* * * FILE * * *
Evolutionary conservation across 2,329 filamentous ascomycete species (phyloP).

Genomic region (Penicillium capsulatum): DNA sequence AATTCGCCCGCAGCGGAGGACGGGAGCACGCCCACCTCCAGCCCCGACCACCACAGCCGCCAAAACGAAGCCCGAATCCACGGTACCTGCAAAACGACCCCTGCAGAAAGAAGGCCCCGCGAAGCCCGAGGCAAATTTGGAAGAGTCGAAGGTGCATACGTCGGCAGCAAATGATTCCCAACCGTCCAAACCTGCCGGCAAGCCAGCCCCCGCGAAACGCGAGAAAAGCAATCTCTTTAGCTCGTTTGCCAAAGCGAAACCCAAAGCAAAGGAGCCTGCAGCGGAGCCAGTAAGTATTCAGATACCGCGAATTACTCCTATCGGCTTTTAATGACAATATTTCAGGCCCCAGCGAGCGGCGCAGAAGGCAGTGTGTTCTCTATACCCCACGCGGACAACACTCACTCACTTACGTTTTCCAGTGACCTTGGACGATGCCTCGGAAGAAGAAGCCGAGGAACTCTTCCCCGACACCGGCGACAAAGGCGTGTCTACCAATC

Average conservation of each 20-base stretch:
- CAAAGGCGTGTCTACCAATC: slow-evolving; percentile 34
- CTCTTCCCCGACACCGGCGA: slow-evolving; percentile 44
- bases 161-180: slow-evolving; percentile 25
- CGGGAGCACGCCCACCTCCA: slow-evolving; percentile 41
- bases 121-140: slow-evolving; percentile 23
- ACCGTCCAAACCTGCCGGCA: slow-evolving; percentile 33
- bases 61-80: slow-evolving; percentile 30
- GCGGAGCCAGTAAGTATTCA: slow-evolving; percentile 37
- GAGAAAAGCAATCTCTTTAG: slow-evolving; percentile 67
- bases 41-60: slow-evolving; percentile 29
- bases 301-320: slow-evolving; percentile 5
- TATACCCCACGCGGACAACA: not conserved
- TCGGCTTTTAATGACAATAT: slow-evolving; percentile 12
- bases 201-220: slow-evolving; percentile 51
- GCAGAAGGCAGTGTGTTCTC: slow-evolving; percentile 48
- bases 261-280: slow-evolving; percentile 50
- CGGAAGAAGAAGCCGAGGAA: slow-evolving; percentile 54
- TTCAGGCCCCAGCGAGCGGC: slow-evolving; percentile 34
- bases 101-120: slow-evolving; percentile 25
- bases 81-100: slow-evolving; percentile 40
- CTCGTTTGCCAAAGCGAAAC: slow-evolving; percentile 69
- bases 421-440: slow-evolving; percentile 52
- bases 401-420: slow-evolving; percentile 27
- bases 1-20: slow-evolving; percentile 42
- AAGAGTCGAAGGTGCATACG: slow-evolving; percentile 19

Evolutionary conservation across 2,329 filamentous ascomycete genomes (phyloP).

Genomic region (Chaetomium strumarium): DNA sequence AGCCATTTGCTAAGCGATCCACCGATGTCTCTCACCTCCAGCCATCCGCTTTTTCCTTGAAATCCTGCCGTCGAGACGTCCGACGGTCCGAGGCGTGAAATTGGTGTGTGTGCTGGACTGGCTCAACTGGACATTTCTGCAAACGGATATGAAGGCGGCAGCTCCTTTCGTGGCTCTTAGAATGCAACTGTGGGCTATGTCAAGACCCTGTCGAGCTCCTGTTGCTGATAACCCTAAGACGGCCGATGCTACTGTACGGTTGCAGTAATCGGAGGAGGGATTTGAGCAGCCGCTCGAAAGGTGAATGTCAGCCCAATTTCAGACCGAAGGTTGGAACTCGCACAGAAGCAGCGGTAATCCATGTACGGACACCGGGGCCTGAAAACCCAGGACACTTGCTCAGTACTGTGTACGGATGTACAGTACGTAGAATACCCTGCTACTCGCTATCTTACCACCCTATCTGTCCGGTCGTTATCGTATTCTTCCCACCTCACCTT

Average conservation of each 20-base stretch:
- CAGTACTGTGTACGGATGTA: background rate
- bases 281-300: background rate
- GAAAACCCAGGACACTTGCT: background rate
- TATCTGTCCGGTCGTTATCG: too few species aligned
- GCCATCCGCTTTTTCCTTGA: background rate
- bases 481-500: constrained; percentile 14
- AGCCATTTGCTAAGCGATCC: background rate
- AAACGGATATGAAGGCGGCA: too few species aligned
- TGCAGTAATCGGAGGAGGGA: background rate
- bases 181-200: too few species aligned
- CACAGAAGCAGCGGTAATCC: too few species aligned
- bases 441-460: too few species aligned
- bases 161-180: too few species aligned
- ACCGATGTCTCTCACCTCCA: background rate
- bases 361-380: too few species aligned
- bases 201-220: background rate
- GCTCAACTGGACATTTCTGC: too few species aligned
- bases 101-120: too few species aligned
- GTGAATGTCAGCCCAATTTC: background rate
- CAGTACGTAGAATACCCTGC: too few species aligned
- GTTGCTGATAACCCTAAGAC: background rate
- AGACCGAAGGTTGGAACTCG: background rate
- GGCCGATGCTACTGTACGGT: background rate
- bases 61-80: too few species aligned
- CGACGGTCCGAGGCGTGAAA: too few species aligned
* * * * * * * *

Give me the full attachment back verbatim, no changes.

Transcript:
Evolutionary conservation across 2,329 filamentous ascomycete species (phyloP).

Genomic region (Penicillium capsulatum): DNA sequence AATTCGCCCGCAGCGGAGGACGGGAGCACGCCCACCTCCAGCCCCGACCACCACAGCCGCCAAAACGAAGCCCGAATCCACGGTACCTGCAAAACGACCCCTGCAGAAAGAAGGCCCCGCGAAGCCCGAGGCAAATTTGGAAGAGTCGAAGGTGCATACGTCGGCAGCAAATGATTCCCAACCGTCCAAACCTGCCGGCAAGCCAGCCCCCGCGAAACGCGAGAAAAGCAATCTCTTTAGCTCGTTTGCCAAAGCGAAACCCAAAGCAAAGGAGCCTGCAGCGGAGCCAGTAAGTATTCAGATACCGCGAATTACTCCTATCGGCTTTTAATGACAATATTTCAGGCCCCAGCGAGCGGCGCAGAAGGCAGTGTGTTCTCTATACCCCACGCGGACAACACTCACTCACTTACGTTTTCCAGTGACCTTGGACGATGCCTCGGAAGAAGAAGCCGAGGAACTCTTCCCCGACACCGGCGACAAAGGCGTGTCTACCAATC

Average conservation of each 20-base stretch:
- CAAAGGCGTGTCTACCAATC: slow-evolving; percentile 34
- CTCTTCCCCGACACCGGCGA: slow-evolving; percentile 44
- bases 161-180: slow-evolving; percentile 25
- CGGGAGCACGCCCACCTCCA: slow-evolving; percentile 41
- bases 121-140: slow-evolving; percentile 23
- ACCGTCCAAACCTGCCGGCA: slow-evolving; percentile 33
- bases 61-80: slow-evolving; percentile 30
- GCGGAGCCAGTAAGTATTCA: slow-evolving; percentile 37
- GAGAAAAGCAATCTCTTTAG: slow-evolving; percentile 67
- bases 41-60: slow-evolving; percentile 29
- bases 301-320: slow-evolving; percentile 5
- TATACCCCACGCGGACAACA: not conserved
- TCGGCTTTTAATGACAATAT: slow-evolving; percentile 12
- bases 201-220: slow-evolving; percentile 51
- GCAGAAGGCAGTGTGTTCTC: slow-evolving; percentile 48
- bases 261-280: slow-evolving; percentile 50
- CGGAAGAAGAAGCCGAGGAA: slow-evolving; percentile 54
- TTCAGGCCCCAGCGAGCGGC: slow-evolving; percentile 34
- bases 101-120: slow-evolving; percentile 25
- bases 81-100: slow-evolving; percentile 40
- CTCGTTTGCCAAAGCGAAAC: slow-evolving; percentile 69
- bases 421-440: slow-evolving; percentile 52
- bases 401-420: slow-evolving; percentile 27
- bases 1-20: slow-evolving; percentile 42
- AAGAGTCGAAGGTGCATACG: slow-evolving; percentile 19

Evolutionary conservation across 2,329 filamentous ascomycete genomes (phyloP).

Genomic region (Chaetomium strumarium): DNA sequence AGCCATTTGCTAAGCGATCCACCGATGTCTCTCACCTCCAGCCATCCGCTTTTTCCTTGAAATCCTGCCGTCGAGACGTCCGACGGTCCGAGGCGTGAAATTGGTGTGTGTGCTGGACTGGCTCAACTGGACATTTCTGCAAACGGATATGAAGGCGGCAGCTCCTTTCGTGGCTCTTAGAATGCAACTGTGGGCTATGTCAAGACCCTGTCGAGCTCCTGTTGCTGATAACCCTAAGACGGCCGATGCTACTGTACGGTTGCAGTAATCGGAGGAGGGATTTGAGCAGCCGCTCGAAAGGTGAATGTCAGCCCAATTTCAGACCGAAGGTTGGAACTCGCACAGAAGCAGCGGTAATCCATGTACGGACACCGGGGCCTGAAAACCCAGGACACTTGCTCAGTACTGTGTACGGATGTACAGTACGTAGAATACCCTGCTACTCGCTATCTTACCACCCTATCTGTCCGGTCGTTATCGTATTCTTCCCACCTCACCTT

Average conservation of each 20-base stretch:
- CAGTACTGTGTACGGATGTA: background rate
- bases 281-300: background rate
- GAAAACCCAGGACACTTGCT: background rate
- TATCTGTCCGGTCGTTATCG: too few species aligned
- GCCATCCGCTTTTTCCTTGA: background rate
- bases 481-500: constrained; percentile 14
- AGCCATTTGCTAAGCGATCC: background rate
- AAACGGATATGAAGGCGGCA: too few species aligned
- TGCAGTAATCGGAGGAGGGA: background rate
- bases 181-200: too few species aligned
- CACAGAAGCAGCGGTAATCC: too few species aligned
- bases 441-460: too few species aligned
- bases 161-180: too few species aligned
- ACCGATGTCTCTCACCTCCA: background rate
- bases 361-380: too few species aligned
- bases 201-220: background rate
- GCTCAACTGGACATTTCTGC: too few species aligned
- bases 101-120: too few species aligned
- GTGAATGTCAGCCCAATTTC: background rate
- CAGTACGTAGAATACCCTGC: too few species aligned
- GTTGCTGATAACCCTAAGAC: background rate
- AGACCGAAGGTTGGAACTCG: background rate
- GGCCGATGCTACTGTACGGT: background rate
- bases 61-80: too few species aligned
- CGACGGTCCGAGGCGTGAAA: too few species aligned